Pickthall has often been described both by friends and enemies as a vehement Turcophile – a sentiment that had blossomed in a five-month period of time spent in Constantinople in 1913 which put him at odds with the British Government then preparing for war with Turkey. His spell at the centre of the disintegrating caliphate, described a year later in his book With the Turk In Wartime also consolidated his commitment to Islam. He became one of a number of Anglo-Ottoman sympathisers who drew the attention of the British security services. The authorities made sure that he was blocked from being offered a job with the Arab Bureau in Cairo (which given his expertise, should have been his), the post instead going to TE Lawrence; an appointment that subsequent events proved to have been a disaster for all concerned.

When Britain declared war on Germany in August 1914, Pickthall declared his willingness to be a combatant if he did not have to fight Turks and he argued strongly for respect for Turkish neutrality and independence. Due to the concerns of the security services Instead of being appointed to an officer position as an interpreter/negotiator he was eventually conscripted in the last months of World War I and became a corporal in charge of an influenza isolation hospital.

His book of short stories called ‘Tales From Five Chimneys’ was published in 1915. Disappointingly none of the ‘Tales’ are actually about Five Chimneys in Hadlow Down but in his introduction he included the following:

“It is very difficult to find a title suitable for a collection of stories which are diverse in scene and subject. After much consideration I can see no point which all the present stories have in common, except that, although most of them are the result of travel, all were written here at home. I therefore give to them the name of the old Sussex farmhouse [Five Chimneys] which has been my home in England for the last five years and dedicate them to the country neighbours who have made it dear to me.”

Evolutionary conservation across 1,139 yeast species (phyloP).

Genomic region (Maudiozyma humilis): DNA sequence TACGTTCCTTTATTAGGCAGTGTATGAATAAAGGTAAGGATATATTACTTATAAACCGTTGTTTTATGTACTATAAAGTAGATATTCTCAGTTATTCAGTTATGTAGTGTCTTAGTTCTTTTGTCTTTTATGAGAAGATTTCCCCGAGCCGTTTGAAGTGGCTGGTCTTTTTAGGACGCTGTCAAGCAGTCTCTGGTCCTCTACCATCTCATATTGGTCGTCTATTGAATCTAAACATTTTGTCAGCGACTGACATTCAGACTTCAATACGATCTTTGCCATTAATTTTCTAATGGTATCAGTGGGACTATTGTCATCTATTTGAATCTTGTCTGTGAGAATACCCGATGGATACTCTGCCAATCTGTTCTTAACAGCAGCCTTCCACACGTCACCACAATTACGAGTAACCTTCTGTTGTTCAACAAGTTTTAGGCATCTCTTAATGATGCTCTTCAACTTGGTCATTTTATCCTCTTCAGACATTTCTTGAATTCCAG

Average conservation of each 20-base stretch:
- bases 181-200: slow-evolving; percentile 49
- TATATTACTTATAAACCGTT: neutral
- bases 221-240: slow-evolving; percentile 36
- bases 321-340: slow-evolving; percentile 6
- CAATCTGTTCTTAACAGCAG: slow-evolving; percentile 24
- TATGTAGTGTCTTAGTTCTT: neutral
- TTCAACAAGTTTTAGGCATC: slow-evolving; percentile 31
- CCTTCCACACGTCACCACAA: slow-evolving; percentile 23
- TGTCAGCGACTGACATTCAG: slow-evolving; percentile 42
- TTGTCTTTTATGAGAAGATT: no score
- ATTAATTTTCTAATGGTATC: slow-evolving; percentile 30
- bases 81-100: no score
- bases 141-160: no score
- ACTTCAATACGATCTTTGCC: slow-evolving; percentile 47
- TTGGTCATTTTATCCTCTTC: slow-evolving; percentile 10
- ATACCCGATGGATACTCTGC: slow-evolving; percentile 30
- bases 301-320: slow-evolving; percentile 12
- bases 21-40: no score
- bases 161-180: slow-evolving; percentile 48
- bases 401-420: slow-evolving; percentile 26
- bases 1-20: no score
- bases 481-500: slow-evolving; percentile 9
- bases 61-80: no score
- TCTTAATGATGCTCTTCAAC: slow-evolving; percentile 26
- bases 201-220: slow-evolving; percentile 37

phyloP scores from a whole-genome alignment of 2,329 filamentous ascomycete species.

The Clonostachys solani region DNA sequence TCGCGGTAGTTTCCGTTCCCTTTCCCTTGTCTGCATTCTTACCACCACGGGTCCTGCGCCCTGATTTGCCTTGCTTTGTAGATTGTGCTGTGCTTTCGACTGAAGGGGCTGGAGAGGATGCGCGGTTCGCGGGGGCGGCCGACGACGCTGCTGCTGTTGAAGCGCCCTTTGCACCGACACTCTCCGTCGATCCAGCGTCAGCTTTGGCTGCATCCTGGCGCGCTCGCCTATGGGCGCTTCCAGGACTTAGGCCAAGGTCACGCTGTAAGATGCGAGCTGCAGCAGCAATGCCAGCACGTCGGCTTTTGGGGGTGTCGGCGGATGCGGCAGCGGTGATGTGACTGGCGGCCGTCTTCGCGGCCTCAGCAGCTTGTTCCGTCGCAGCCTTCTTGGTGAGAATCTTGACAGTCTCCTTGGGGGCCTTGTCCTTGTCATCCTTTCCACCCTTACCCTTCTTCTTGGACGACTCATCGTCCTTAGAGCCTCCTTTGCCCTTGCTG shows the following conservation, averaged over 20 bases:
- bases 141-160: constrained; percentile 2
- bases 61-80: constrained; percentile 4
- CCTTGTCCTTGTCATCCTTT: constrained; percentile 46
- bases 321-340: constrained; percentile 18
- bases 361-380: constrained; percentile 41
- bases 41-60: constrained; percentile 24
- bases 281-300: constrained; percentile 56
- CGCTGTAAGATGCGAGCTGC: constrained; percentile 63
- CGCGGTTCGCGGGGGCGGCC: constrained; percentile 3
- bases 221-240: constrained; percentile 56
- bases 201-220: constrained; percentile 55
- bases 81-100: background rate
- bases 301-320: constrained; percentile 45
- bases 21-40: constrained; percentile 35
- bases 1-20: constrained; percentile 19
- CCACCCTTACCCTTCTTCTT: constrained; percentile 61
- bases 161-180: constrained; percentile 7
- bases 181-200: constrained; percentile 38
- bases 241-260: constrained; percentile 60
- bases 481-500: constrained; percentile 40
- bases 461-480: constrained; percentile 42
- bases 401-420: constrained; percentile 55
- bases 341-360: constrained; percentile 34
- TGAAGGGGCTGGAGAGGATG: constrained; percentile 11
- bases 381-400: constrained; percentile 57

It was the English mood of holy war which finally drove him from the faith of his fathers. He had always felt uncomfortable with those English hymns that curse the infidel. One particular source of irritation was Bishop Cleveland Coxe’s merry song:

‘Trump of the Lord! I hear it blow!
Forward the Cross; the world shall know
Jehovah’s arms against the foe;
Down shall the cursed Crescent go!
To arms! To arms,
God wills it so.’

And then, in a small Sussex village church, Pickthall heard a vicar hurling imprecations against the devilish Turk. (As Pickthall lived just a couple of hundred yards from St Mark’s in Hadlow Down and from the dedication of his book Tales From Five Chimneys to his neighbours in the village, some of whom would undoubtedly have attended the same church, the writer surmises that the church in question could well be St. Mark’s!).